24. ^ a b c d Brown, Peter C. (14 April 2014). Make it stick : the science of successful learning. Roediger, Henry L., III,, McDaniel, Mark A. Cambridge, Massachusetts. ISBN 978-0-674-72901-8. OCLC 859168651.
  25. ^ a b c Pan, Steven C. "The Interleaving Effect: Mixing It Up Boosts Learning". Scientific American. Retrieved 2020-07-12.
  26. ^ a b Oakley, Barbara A., 1955- (2014). {A mind for numbers} : how to excel at math and science (even if you flunked algebra). New York. ISBN 978-0-399-16524-5. OCLC 861673567.CS1 maint: multiple names: authors list (link)
  27. ^ 6 Study Techniques Every Clinical Student Should Know, retrieved 2020-07-12
  28. ^ Schwartz, John (2017-08-04). "Learning to Learn: You, Too, Can Rewire Your Brain". The New York Times. ISSN 0362-4331. Retrieved 2020-07-12.
  29. ^ "The Learning Brain". www.goodreads.com. Retrieved 2020-07-12.
  30. ^ Augustin, Marc (2014-06-06). "How to Learn Effectively in Medical School: Test Yourself, Learn Actively, and Repeat in Intervals". The Yale Journal of Biology and Medicine. 87 (2): 207–212. ISSN 0044-0086. PMC 4031794. PMID 24910566.
  31. ^ "Learning Strategies". MD Program. Retrieved 2020-07-12.
  32. ^ Chang, Edward (2014). "Build Effective, Efficient Study Habits for Medical School". U.S. News.
  33. ^ College Success: Study Strategies and Skills, Jean A. Reynolds, ©1996 by Allyn & Bacon, Boston
  34. ^ Rogers, Carl R. (Carl Ransom), 1902-1987. (1977). Carl Rogers on personal power. New York: Delacorte Press. ISBN 0-440-00980-4. OCLC 2633009.CS1 maint: multiple names: authors list (link)
  35. ^ Study Efficiently TeenLife Media, January, 2015
  36. ^ http://home.uchicago.edu/~npope/morning_afternoon.pdf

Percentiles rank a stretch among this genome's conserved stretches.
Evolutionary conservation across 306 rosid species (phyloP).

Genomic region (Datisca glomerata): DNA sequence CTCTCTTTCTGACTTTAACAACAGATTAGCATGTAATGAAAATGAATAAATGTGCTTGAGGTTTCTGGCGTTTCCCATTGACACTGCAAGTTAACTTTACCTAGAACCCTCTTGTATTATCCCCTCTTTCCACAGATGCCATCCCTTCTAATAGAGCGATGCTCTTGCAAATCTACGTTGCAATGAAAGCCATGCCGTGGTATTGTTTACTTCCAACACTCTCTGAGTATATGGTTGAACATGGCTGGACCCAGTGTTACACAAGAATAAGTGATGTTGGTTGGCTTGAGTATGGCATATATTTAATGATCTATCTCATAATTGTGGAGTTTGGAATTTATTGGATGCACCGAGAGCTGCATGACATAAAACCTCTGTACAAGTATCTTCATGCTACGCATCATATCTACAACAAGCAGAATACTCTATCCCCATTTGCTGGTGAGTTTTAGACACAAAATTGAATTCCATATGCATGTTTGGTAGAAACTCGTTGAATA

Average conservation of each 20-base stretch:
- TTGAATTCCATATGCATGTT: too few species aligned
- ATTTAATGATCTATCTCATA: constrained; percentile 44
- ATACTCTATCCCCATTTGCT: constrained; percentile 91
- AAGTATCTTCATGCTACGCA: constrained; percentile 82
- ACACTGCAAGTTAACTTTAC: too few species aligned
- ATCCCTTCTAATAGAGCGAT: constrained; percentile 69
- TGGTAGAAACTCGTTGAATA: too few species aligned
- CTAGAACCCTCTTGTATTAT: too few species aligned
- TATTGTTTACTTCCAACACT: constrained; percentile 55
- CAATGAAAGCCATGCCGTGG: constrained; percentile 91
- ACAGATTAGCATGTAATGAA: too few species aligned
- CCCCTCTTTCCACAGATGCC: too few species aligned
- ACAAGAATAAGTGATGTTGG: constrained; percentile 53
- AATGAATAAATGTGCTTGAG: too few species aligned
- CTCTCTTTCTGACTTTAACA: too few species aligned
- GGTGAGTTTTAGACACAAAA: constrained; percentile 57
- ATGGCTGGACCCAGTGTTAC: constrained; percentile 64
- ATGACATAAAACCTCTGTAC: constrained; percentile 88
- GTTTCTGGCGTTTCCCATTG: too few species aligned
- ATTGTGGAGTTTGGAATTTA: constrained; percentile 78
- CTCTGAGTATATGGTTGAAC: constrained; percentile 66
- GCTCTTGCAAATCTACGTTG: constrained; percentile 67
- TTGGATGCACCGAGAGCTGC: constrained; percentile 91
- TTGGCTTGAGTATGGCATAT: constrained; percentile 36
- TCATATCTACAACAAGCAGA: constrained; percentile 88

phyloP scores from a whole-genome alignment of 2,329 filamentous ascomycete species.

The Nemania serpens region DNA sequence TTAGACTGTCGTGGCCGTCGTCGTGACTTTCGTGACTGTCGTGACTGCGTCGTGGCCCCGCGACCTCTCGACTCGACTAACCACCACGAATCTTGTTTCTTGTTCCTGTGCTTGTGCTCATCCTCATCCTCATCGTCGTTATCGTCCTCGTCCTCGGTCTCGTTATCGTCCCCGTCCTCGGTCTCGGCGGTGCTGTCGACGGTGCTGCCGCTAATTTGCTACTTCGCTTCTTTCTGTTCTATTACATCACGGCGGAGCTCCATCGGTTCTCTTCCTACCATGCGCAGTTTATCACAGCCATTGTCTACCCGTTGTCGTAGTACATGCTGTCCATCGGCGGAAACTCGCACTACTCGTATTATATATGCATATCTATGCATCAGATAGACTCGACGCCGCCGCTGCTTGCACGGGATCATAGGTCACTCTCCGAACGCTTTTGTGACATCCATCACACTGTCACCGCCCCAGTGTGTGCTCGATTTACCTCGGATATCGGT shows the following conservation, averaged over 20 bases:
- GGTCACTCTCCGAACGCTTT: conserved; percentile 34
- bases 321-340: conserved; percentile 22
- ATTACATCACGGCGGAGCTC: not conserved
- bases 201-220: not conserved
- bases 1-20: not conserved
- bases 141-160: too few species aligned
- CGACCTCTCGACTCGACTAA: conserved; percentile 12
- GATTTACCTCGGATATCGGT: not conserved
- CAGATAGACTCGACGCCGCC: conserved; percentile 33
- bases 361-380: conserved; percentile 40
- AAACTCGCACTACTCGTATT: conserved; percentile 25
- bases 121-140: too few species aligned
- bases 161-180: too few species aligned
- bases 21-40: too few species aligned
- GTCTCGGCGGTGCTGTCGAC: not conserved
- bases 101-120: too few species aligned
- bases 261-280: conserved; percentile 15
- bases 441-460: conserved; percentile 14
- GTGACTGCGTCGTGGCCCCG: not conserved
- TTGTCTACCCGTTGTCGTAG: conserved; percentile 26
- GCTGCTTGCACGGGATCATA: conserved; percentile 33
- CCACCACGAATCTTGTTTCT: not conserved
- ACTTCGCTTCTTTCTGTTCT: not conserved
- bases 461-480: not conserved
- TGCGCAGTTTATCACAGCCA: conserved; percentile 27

37. ^ Carey, Benedict (2015). The Surprising Truth About How We Learn And Why It Happens. New York: Random House. p. 47. ISBN 978-0-8129-8429-3.
  38. ^ Holz, Johannes; Piosczyk, Hannah; Landmann, Nina; Feige, Bernd; Spiegelhalder, Kai; Riemann, Dieter; Nissen, Christoph; Voderholzer, Ulrich (2012-07-12). "The Timing of Learning before Night-Time Sleep Differentially Affects Declarative and Procedural Long-Term Memory Consolidation in Adolescents". PLOS ONE. 7 (7): e40963. doi:10.1371/journal.pone.0040963. ISSN 1932-6203. PMC 3395672. PMID 22808287.
  39. ^ Ruensuk, Mintra (June 2016). "An implementation to reduce internal/external interruptions in Agile software development using pomodoro technique". 2016 IEEE/ACIS 15th International Conference on Computer and Information Science (ICIS). Okayama, Japan: IEEE: 1–4. doi:10.1109/ICIS.2016.7550835. ISBN 978-1-5090-0806-3. S2CID 4880758.
  40. ^ Frattaroli, Joanne; Thomas, Michael; Lyubomirsky, Sonja (2011). "Opening up in the classroom: Effects of expressive writing on graduate school entrance exam performance". Emotion. 11 (3): 691–696. doi:10.1037/a0022946. ISSN 1931-1516. PMID 21517162.
  41. ^ Carey, Benedict (2015). The Surprising Truth About How We Learn And Why It Happens. New York: Random House. p. 62. ISBN 978-0-8129-8429-3.
  42. ^ Bower, Gordon H.; Winzenz, David (1970-02-01). "Comparison of associative learning strategies". Psychonomic Science. 20 (2): 119–120. doi:10.3758/BF03335632. ISSN 0033-3131.
  43. ^ a b Carey, Benedict (2015). The Surprising Truth About How We Learn And Why It Happens. New York: Random House. p. 51. ISBN 978-0-8129-8429-3.
  44. ^ http://education.cu-portland.edu/blog/news/the-homework-debate-the-case-against-homework/{dead link|date=Oktober 2020}
  45. ^ Malamed, Connie (2013). "How To Write Better Analogies For Learning". The eLearning Coach. Retrieved 5 July 2019.
  46. ^ Boucquey, Noelle Christiane (1 April 2015). "The concept map: a learning tool for any subject". Stanford University. Retrieved 5 July 2019.

External linksEdit